65
Cited by

Send article to Kindle

To send this article to your Kindle, first ensure no-reply@cambridge.org is added to your Approved Personal Document E-mail List under your Personal Document Settings on the Manage Your Content and Devices page of your Amazon account. Then enter the ‘name’ part of your Kindle email address below. Find out more about sending to your Kindle. Find out more about sending to your Kindle.

Note you can select to send to either the @free.kindle.com or @kindle.com variations. ‘@free.kindle.com’ emails are free but can only be sent to your device when it is connected to wi-fi. ‘@kindle.com’ emails can be delivered even when you are not connected to wi-fi, but note that service fees apply.

Find out more about the Kindle Personal Document Service.

Differences in prevalence and patterns of substance use in schizophrenia and bipolar disorder
Available formats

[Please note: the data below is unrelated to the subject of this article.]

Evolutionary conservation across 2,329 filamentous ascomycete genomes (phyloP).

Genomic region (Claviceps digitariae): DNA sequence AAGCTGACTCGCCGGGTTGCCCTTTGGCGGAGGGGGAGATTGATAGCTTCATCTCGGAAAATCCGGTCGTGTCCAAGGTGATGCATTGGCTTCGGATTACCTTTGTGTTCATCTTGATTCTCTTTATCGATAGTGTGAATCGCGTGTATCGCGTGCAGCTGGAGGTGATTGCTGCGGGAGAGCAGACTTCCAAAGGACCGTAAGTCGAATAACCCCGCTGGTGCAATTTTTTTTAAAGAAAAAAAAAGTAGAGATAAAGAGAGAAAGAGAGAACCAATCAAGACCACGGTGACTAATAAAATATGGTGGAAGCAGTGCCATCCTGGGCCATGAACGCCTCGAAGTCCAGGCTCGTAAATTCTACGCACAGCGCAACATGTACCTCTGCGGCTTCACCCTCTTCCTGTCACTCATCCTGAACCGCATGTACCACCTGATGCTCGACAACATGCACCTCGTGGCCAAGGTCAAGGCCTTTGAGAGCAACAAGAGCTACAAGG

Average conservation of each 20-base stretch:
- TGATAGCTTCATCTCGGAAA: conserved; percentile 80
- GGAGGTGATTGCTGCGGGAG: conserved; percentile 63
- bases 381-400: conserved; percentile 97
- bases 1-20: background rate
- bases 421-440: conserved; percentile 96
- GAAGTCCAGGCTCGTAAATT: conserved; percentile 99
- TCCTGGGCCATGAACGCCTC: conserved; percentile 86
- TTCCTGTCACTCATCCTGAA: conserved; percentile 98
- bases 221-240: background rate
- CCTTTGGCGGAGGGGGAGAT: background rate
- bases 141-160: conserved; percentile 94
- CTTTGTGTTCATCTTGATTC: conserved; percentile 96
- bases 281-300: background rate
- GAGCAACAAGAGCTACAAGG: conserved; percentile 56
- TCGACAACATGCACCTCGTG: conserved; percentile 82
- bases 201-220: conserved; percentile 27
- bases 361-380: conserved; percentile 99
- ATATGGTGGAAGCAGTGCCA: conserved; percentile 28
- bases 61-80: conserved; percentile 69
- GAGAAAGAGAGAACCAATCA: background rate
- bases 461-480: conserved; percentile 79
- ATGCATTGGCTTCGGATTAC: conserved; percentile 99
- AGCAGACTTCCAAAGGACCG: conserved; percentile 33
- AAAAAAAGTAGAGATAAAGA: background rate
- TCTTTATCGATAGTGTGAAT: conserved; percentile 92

×

Send article to Dropbox

To send this article to your Dropbox account, please select one or more formats and confirm that you agree to abide by our usage policies. If this is the first time you use this feature, you will be asked to authorise Cambridge Core to connect with your <service> account. Find out more about sending content to Dropbox.

Differences in prevalence and patterns of substance use in schizophrenia and bipolar disorder
Available formats
×

Send article to Google Drive

To send this article to your Google Drive account, please select one or more formats and confirm that you agree to abide by our usage policies. If this is the first time you use this feature, you will be asked to authorise Cambridge Core to connect with your <service> account. Find out more about sending content to Google Drive.

Differences in prevalence and patterns of substance use in schizophrenia and bipolar disorder
Available formats
×
×

Reply to: Submit a response

Please enter your response.

Your details

Please enter a valid email address.

Conflicting interests

Do you have any conflicting interests? *